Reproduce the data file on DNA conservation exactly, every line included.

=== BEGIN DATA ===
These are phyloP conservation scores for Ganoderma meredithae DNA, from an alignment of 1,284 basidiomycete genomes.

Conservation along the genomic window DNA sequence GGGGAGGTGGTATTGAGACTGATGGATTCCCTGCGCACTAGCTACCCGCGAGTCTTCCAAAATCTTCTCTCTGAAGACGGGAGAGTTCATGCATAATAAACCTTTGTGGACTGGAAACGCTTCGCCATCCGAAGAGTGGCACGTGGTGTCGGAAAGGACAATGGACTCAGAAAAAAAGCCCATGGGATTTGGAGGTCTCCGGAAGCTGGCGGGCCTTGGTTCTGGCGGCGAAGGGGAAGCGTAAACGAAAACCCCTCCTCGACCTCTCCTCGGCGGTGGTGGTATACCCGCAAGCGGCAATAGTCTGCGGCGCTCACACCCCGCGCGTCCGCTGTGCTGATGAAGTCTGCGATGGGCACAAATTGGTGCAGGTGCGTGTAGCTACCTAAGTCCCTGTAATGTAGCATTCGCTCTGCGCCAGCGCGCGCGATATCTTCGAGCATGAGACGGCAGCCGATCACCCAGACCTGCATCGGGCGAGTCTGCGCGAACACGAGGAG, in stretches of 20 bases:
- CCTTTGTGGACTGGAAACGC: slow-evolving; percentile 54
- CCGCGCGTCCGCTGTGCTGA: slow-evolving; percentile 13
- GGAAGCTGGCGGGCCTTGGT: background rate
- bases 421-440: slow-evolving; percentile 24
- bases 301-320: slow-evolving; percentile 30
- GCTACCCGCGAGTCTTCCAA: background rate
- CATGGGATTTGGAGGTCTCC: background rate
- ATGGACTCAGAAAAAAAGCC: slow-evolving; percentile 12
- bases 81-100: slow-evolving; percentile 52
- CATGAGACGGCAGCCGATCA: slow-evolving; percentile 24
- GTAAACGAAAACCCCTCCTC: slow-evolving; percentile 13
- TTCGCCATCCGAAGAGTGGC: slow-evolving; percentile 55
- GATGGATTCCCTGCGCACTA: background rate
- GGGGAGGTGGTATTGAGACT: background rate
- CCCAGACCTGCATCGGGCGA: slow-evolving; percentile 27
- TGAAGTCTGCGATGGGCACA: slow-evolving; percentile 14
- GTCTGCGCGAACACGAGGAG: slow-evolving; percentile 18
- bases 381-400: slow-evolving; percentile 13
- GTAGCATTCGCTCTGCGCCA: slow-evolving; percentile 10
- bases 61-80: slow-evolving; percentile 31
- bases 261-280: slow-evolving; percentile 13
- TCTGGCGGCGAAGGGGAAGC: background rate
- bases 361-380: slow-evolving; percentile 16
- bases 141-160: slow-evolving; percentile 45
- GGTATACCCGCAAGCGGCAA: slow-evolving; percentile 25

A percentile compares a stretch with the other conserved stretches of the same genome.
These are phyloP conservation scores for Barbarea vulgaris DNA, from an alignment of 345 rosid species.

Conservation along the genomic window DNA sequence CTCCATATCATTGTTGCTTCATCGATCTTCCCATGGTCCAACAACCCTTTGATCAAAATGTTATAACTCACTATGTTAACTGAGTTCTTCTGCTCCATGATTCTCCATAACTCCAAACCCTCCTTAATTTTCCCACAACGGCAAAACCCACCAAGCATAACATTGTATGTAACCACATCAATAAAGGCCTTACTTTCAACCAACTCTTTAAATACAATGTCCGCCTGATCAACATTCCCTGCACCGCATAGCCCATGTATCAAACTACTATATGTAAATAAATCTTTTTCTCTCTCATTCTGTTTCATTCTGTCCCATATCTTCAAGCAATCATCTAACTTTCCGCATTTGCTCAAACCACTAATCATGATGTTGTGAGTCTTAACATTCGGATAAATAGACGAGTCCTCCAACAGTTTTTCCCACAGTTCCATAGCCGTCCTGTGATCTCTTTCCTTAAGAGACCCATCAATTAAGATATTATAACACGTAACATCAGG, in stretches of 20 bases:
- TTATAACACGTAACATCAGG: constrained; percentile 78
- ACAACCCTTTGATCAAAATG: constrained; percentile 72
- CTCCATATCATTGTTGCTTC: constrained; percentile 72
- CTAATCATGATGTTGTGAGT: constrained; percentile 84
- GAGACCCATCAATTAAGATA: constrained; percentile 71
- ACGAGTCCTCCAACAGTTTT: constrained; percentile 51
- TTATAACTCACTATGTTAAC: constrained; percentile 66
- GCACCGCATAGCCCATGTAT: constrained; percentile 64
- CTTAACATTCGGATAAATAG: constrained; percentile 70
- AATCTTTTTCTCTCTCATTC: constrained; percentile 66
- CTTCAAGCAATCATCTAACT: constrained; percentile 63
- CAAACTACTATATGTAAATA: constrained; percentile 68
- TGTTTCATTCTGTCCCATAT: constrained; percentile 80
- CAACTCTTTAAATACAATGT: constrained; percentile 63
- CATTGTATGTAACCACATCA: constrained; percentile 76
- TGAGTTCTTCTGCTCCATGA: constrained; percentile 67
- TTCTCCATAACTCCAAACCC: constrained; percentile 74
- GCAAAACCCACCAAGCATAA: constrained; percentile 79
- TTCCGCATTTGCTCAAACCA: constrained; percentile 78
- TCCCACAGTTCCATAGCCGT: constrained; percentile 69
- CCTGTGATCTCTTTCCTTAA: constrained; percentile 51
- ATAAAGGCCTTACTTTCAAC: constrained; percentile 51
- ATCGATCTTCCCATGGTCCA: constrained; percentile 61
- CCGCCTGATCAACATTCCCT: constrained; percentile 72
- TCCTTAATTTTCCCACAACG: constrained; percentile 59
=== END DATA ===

These are phyloP conservation scores for Ganoderma meredithae DNA, from an alignment of 1,284 basidiomycete genomes.

Conservation along the genomic window DNA sequence GGGGAGGTGGTATTGAGACTGATGGATTCCCTGCGCACTAGCTACCCGCGAGTCTTCCAAAATCTTCTCTCTGAAGACGGGAGAGTTCATGCATAATAAACCTTTGTGGACTGGAAACGCTTCGCCATCCGAAGAGTGGCACGTGGTGTCGGAAAGGACAATGGACTCAGAAAAAAAGCCCATGGGATTTGGAGGTCTCCGGAAGCTGGCGGGCCTTGGTTCTGGCGGCGAAGGGGAAGCGTAAACGAAAACCCCTCCTCGACCTCTCCTCGGCGGTGGTGGTATACCCGCAAGCGGCAATAGTCTGCGGCGCTCACACCCCGCGCGTCCGCTGTGCTGATGAAGTCTGCGATGGGCACAAATTGGTGCAGGTGCGTGTAGCTACCTAAGTCCCTGTAATGTAGCATTCGCTCTGCGCCAGCGCGCGCGATATCTTCGAGCATGAGACGGCAGCCGATCACCCAGACCTGCATCGGGCGAGTCTGCGCGAACACGAGGAG, in stretches of 20 bases:
- CCTTTGTGGACTGGAAACGC: slow-evolving; percentile 54
- CCGCGCGTCCGCTGTGCTGA: slow-evolving; percentile 13
- GGAAGCTGGCGGGCCTTGGT: background rate
- bases 421-440: slow-evolving; percentile 24
- bases 301-320: slow-evolving; percentile 30
- GCTACCCGCGAGTCTTCCAA: background rate
- CATGGGATTTGGAGGTCTCC: background rate
- ATGGACTCAGAAAAAAAGCC: slow-evolving; percentile 12
- bases 81-100: slow-evolving; percentile 52
- CATGAGACGGCAGCCGATCA: slow-evolving; percentile 24
- GTAAACGAAAACCCCTCCTC: slow-evolving; percentile 13
- TTCGCCATCCGAAGAGTGGC: slow-evolving; percentile 55
- GATGGATTCCCTGCGCACTA: background rate
- GGGGAGGTGGTATTGAGACT: background rate
- CCCAGACCTGCATCGGGCGA: slow-evolving; percentile 27
- TGAAGTCTGCGATGGGCACA: slow-evolving; percentile 14
- GTCTGCGCGAACACGAGGAG: slow-evolving; percentile 18
- bases 381-400: slow-evolving; percentile 13
- GTAGCATTCGCTCTGCGCCA: slow-evolving; percentile 10
- bases 61-80: slow-evolving; percentile 31
- bases 261-280: slow-evolving; percentile 13
- TCTGGCGGCGAAGGGGAAGC: background rate
- bases 361-380: slow-evolving; percentile 16
- bases 141-160: slow-evolving; percentile 45
- GGTATACCCGCAAGCGGCAA: slow-evolving; percentile 25

A percentile compares a stretch with the other conserved stretches of the same genome.
These are phyloP conservation scores for Barbarea vulgaris DNA, from an alignment of 345 rosid species.

Conservation along the genomic window DNA sequence CTCCATATCATTGTTGCTTCATCGATCTTCCCATGGTCCAACAACCCTTTGATCAAAATGTTATAACTCACTATGTTAACTGAGTTCTTCTGCTCCATGATTCTCCATAACTCCAAACCCTCCTTAATTTTCCCACAACGGCAAAACCCACCAAGCATAACATTGTATGTAACCACATCAATAAAGGCCTTACTTTCAACCAACTCTTTAAATACAATGTCCGCCTGATCAACATTCCCTGCACCGCATAGCCCATGTATCAAACTACTATATGTAAATAAATCTTTTTCTCTCTCATTCTGTTTCATTCTGTCCCATATCTTCAAGCAATCATCTAACTTTCCGCATTTGCTCAAACCACTAATCATGATGTTGTGAGTCTTAACATTCGGATAAATAGACGAGTCCTCCAACAGTTTTTCCCACAGTTCCATAGCCGTCCTGTGATCTCTTTCCTTAAGAGACCCATCAATTAAGATATTATAACACGTAACATCAGG, in stretches of 20 bases:
- TTATAACACGTAACATCAGG: constrained; percentile 78
- ACAACCCTTTGATCAAAATG: constrained; percentile 72
- CTCCATATCATTGTTGCTTC: constrained; percentile 72
- CTAATCATGATGTTGTGAGT: constrained; percentile 84
- GAGACCCATCAATTAAGATA: constrained; percentile 71
- ACGAGTCCTCCAACAGTTTT: constrained; percentile 51
- TTATAACTCACTATGTTAAC: constrained; percentile 66
- GCACCGCATAGCCCATGTAT: constrained; percentile 64
- CTTAACATTCGGATAAATAG: constrained; percentile 70
- AATCTTTTTCTCTCTCATTC: constrained; percentile 66
- CTTCAAGCAATCATCTAACT: constrained; percentile 63
- CAAACTACTATATGTAAATA: constrained; percentile 68
- TGTTTCATTCTGTCCCATAT: constrained; percentile 80
- CAACTCTTTAAATACAATGT: constrained; percentile 63
- CATTGTATGTAACCACATCA: constrained; percentile 76
- TGAGTTCTTCTGCTCCATGA: constrained; percentile 67
- TTCTCCATAACTCCAAACCC: constrained; percentile 74
- GCAAAACCCACCAAGCATAA: constrained; percentile 79
- TTCCGCATTTGCTCAAACCA: constrained; percentile 78
- TCCCACAGTTCCATAGCCGT: constrained; percentile 69
- CCTGTGATCTCTTTCCTTAA: constrained; percentile 51
- ATAAAGGCCTTACTTTCAAC: constrained; percentile 51
- ATCGATCTTCCCATGGTCCA: constrained; percentile 61
- CCGCCTGATCAACATTCCCT: constrained; percentile 72
- TCCTTAATTTTCCCACAACG: constrained; percentile 59